1. Travel
Secrets behind Charming European Hotels
Who'd wanna stay at an American-style hotel when you can have all these quirks?
Guido Veloce Explains Europe to You - Issue #4
We all like to save money. I can appreciate the cost savings realized by looking for quaint, charming, or even moderately funky hotels. Here are some things you might need to know if you're not staying at the local Hilton.

I. What floor is this, sir?

Americans always start with 1. The rest of the world, more rooted in mathematical reality, starts at ground zero. Remember this when they tell you your room is on the 12th floor. Because if you're from the US, it isn't.

See, when you step into a European building, the first floor is the one directly over your head. What you're on is the ground floor--ground zero so to speak.

II. Where's the bathroom?

Ok, if you want to save money you can cash in on what used to make Europe cheap--a room with a shared bath down the hall. Not so convenient at night for folks with cranky bladders, but even today this inconvenience can save considerable cash for those on the lookout for saving money.

But you won't find this type of room as easily as you could in the past. Many of the cheaper hotels have plunked prefab bathrooms right in the old rooms, and it can make for a pretty funky arrangement. You can identify these types of bathrooms by the fact that you have to step up to get into them. That's because the plumbing is all knotted up between the new and old floor levels.

III. Ok, so I paid extra and got my own bathroom. But what's this?

If you're thinking of washing your socks in it it's probably a bidet. Think of a bidet as an environmentally correct toilet paper replacement system. You rocket scientists can call it a "hygienic irrigator" that uses soothing water in place of that rough rolled stuff.

Sometimes, even if you don't have a toilet in the room, you'll get a bidet. In this case, don't ask the desk guy why your toilet doesn't have a seat on it unless you wish to provide him and his cohorts with countless hours of mirth at your expense.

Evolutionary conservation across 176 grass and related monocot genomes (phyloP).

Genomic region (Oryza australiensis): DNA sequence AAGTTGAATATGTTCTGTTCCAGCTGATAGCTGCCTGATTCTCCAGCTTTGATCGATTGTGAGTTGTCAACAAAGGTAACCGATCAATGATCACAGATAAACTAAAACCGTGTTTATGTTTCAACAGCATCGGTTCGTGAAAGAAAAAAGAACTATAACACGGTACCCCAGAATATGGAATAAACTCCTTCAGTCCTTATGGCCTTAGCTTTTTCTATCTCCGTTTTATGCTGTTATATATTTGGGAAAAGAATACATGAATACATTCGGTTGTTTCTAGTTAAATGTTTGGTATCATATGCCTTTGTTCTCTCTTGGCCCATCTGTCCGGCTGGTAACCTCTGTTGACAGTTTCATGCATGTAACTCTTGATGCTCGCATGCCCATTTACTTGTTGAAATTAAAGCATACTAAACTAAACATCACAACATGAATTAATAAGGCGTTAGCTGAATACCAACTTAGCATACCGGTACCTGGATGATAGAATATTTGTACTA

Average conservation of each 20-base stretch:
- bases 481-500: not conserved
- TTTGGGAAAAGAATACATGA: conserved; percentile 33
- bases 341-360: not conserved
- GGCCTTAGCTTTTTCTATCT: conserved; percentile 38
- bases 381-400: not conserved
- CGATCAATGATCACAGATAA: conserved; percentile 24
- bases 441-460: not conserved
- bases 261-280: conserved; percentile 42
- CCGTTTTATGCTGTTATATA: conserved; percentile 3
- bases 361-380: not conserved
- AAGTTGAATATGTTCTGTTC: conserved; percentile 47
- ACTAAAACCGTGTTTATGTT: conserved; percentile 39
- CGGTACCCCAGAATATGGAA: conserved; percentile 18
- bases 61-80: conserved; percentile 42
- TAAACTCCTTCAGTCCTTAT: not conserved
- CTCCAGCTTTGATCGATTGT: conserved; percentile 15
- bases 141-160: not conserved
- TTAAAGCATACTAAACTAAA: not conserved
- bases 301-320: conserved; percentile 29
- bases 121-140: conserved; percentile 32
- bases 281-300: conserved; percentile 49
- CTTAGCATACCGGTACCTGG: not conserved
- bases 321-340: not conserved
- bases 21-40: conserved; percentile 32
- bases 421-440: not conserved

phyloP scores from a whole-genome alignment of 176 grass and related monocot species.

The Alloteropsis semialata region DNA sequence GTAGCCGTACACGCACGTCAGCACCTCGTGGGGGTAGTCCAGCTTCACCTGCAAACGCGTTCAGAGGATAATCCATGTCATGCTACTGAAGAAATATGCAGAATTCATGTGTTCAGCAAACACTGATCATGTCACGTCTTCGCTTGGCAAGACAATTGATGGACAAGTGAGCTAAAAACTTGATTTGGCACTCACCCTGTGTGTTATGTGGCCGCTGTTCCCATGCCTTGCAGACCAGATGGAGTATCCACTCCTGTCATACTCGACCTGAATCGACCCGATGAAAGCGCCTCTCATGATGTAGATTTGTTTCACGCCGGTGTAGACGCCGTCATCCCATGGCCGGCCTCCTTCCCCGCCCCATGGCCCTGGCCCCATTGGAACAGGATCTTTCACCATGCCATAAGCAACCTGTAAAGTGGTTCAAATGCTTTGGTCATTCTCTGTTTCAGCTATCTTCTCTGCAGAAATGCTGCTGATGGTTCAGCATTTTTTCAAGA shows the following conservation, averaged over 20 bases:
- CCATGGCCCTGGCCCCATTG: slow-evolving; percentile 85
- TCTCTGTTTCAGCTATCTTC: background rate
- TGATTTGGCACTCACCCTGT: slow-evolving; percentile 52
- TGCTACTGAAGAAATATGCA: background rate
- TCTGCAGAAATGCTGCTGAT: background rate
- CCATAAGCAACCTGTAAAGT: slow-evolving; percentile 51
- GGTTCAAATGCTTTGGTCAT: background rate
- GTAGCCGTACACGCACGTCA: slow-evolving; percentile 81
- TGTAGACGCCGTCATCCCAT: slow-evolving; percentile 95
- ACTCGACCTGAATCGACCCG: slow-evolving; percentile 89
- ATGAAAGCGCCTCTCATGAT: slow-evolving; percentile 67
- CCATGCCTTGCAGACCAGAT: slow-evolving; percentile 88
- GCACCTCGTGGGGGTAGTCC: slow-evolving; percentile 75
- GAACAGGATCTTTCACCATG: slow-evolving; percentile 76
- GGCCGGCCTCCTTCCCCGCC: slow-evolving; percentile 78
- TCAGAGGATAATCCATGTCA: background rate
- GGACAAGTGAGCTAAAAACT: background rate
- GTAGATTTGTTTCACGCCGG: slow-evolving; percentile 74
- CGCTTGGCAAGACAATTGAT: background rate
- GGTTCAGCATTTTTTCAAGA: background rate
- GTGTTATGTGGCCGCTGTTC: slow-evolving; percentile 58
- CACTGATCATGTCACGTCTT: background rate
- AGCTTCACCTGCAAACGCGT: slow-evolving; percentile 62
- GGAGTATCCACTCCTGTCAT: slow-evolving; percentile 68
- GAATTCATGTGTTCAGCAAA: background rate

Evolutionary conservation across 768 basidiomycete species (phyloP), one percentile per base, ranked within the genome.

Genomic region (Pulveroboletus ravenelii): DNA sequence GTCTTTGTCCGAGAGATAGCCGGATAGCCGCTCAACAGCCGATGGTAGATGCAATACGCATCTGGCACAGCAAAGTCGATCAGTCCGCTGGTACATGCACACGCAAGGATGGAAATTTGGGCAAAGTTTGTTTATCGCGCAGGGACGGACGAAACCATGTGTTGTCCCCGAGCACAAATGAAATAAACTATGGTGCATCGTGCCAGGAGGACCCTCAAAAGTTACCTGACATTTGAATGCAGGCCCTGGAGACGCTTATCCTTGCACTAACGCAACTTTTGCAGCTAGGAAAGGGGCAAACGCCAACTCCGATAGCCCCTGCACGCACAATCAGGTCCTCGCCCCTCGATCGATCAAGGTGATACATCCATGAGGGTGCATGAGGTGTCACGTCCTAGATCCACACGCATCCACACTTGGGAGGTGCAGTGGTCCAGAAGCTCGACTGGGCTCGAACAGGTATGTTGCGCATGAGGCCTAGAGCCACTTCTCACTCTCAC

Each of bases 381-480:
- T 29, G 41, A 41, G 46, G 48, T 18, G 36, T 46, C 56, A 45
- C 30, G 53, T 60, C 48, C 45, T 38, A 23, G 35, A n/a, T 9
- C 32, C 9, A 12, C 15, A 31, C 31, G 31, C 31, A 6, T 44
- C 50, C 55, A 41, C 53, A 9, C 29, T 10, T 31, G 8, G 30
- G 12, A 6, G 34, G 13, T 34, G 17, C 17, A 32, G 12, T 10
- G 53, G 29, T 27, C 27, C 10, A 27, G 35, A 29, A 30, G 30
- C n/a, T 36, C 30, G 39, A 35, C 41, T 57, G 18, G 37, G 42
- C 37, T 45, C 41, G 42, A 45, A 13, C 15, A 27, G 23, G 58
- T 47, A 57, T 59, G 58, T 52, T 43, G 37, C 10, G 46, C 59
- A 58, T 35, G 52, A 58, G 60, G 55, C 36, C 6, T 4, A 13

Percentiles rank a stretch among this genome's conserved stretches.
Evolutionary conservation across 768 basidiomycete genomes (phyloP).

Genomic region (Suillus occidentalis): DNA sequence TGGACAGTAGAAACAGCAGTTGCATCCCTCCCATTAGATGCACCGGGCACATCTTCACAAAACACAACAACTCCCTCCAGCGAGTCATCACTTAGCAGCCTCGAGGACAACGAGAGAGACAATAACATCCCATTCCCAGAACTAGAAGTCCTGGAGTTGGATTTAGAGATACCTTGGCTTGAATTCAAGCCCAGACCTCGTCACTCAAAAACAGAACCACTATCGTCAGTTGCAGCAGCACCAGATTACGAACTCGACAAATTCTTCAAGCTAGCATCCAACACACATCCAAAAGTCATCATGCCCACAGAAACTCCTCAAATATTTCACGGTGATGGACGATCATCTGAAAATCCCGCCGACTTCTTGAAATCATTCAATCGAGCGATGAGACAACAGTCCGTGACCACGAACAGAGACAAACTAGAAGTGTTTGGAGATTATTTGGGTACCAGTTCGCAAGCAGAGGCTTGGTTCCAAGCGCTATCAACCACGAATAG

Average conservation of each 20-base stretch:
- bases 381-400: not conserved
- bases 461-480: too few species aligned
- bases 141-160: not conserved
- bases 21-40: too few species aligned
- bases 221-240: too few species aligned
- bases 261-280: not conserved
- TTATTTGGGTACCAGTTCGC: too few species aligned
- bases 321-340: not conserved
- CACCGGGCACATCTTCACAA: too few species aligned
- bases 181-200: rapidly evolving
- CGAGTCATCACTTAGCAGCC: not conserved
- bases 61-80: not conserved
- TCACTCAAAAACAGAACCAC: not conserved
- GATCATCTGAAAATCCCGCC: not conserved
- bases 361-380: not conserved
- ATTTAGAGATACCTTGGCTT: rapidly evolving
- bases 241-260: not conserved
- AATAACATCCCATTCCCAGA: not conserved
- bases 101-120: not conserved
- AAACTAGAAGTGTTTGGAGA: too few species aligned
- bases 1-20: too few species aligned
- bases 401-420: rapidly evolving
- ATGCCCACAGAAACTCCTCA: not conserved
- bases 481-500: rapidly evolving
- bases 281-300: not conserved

IV. Hey, I can use the toilet and shower at the very same time!

You've landed in one of those early adaptor joints where they've shoehorned a bathroom into a closet. In a land where tiling the whole bathroom is the philosophy most folks grew up with--sometimes not a single thought is given to the expense and bother of a shower curtain, especially when the shower head comes out right over the toilet. If you're traveling with other people, I suggest you stick your head into the bathroom and, if you see this sorta arrangement, yell "dibs on the first shower!" as loud as you can. Coming in second is, well, sloppy to say the least.

V. Hey, where'd the light go?

Electricity is expensive in Europe. That's because European electrons are smaller but precisely built by native craftsmen and thus more expensive to own, just like a Ferrari.

So when you turn on a hall light to see where to slip that big key into the lock of your charming hotel door you'll wanna work fast, because the light is gonna go out on you some time in the very near future. It's on a timer. You have to hit the switch again if you need longer light.

VI. Gimme that Key

In many hotels in Europe they give you a key that's attached to something looking vaguely club-like that has the weight of a bowling ball. This is because they don't want you to take the key out of the building and lose it. Return it to the desk on your way out. Don't worry, you won't slip that baby into your pocket without thinking. It's like carrying a small Fiat.

This means that you'll have to ask the desk person for your key when you return from your journey and wish to go to your room. If he or she doesn't speak English, this is a good chance to practice your numbers in a foreign language. If you fail at this, you can try writing the number on a piece of paper. Even this course of action has pitfalls though. Here's how the Europeans write the number 1 and the number 7:

number one number 7
one
seven

You'll see that the number 1 looks like a 7, which is remedied by drawing a line through the 7 which means "this isn't the number one."

And speaking of the number one: If you're using hand signals to convey numbers and the other party doesn't seem to get it, use your thumb to designate a "1" rather than a finger. I know it looks like you're saying "job well done" to a race driver as she exits a race track in her Spitfire, but that's the way it's done in some places.

I'm outta here. Why not write me and tell me what European subject you'd like me to rant about next week?

 

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